A small lesson to realism wannabe shooters

Have you played Red Orchestra?
Insurgency, the Irak-inspired mod for HL2?
Resistance & Liberation, also for HL2?

These mods (ok, RO is now a retail game, whatever), and other games, seem to try to outdo each other in claiming to be the uber-realistic fps that reach unprecedent detail in their gritty realism, from the guns to the uniforms, and a great emphasis in teamwork, which in their game, “it will really work”, unlike past games that they have tried it, but in the end in public matches everyone run as a headless chicken alone. Hell, some of them were a bit annoying in their claims (Insurgency, i am looking at you…).

But then i play the game, and while in some stuff it’s true they have done a great job, the whole game feels off. They have made the right choices with the possible stances, with the guns, with the inventory system, with the ironsights, but in the end the game plays a whole world of difference of what would be in the real thing (and i am not referring to the fact that if you made a true realistic war game, 95% of it would be waiting, and patrolling, and traveling, and boring things like making a hole in the ground to shit on).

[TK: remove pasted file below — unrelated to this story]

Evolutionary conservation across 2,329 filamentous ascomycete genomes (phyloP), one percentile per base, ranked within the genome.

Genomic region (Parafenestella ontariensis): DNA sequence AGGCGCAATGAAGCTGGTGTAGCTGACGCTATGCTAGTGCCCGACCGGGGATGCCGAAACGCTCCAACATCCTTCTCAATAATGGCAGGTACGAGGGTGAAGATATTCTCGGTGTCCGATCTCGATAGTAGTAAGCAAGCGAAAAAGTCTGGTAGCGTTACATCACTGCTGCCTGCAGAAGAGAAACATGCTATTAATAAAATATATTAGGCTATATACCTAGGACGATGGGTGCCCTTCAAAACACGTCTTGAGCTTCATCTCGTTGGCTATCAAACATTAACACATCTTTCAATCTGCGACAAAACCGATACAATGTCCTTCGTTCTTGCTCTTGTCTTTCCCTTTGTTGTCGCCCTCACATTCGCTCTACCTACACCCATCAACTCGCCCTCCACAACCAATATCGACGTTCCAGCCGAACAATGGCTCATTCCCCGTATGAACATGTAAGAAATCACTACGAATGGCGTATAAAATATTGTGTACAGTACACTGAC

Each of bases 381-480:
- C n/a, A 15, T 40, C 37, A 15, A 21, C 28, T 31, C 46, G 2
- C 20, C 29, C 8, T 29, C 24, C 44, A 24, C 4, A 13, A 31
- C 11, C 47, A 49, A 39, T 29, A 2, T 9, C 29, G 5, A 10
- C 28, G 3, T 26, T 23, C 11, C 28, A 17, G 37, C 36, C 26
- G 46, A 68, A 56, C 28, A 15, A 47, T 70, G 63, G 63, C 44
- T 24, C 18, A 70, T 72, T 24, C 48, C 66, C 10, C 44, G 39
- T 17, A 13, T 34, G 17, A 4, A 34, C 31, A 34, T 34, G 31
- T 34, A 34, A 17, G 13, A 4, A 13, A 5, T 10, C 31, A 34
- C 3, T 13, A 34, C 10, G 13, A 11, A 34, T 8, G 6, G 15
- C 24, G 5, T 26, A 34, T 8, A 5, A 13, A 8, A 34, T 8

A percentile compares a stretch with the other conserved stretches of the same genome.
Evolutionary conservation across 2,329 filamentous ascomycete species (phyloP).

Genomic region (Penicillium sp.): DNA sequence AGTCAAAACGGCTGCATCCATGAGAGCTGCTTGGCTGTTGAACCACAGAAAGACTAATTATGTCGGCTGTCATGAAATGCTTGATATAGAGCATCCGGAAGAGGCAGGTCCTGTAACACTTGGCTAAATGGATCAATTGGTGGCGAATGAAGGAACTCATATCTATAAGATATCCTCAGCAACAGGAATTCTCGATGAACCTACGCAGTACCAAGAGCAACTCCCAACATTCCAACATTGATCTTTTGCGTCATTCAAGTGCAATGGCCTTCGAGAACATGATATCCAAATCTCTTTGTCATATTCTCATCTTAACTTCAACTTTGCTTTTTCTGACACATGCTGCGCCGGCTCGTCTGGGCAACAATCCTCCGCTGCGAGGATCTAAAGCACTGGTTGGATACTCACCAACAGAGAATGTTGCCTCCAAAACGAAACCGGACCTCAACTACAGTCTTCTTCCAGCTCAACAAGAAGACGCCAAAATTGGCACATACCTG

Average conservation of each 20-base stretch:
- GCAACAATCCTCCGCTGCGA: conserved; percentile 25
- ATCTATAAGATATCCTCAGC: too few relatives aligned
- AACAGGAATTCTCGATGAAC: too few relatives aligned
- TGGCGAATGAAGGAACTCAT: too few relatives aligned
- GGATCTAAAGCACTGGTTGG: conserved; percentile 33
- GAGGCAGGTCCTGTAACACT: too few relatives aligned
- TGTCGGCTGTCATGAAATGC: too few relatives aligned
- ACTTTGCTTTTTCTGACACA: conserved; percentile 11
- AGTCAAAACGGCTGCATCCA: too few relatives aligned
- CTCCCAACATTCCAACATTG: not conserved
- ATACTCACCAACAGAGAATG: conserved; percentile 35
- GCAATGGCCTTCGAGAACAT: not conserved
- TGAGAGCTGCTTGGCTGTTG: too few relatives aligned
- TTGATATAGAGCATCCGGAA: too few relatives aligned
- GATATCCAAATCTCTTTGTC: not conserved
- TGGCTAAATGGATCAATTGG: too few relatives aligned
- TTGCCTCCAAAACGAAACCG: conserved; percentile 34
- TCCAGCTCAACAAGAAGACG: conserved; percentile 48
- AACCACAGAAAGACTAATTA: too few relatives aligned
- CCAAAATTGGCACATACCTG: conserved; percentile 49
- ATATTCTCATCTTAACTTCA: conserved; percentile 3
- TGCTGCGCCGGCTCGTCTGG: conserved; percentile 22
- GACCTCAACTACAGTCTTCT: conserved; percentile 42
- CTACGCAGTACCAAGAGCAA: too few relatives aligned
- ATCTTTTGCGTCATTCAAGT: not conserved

I am speaking about the whole pace of the game, the way the team divides itself as the game progresses, the way people throw their “life” pointlessly in suicide missions, the little use of cover sometimes… in other words, i am speaking about the game type itself. More exactly, to their election of a gametype (usually both teams try to conquest a few zones, or attack/defend the zones) respawning in the initial point every time you die.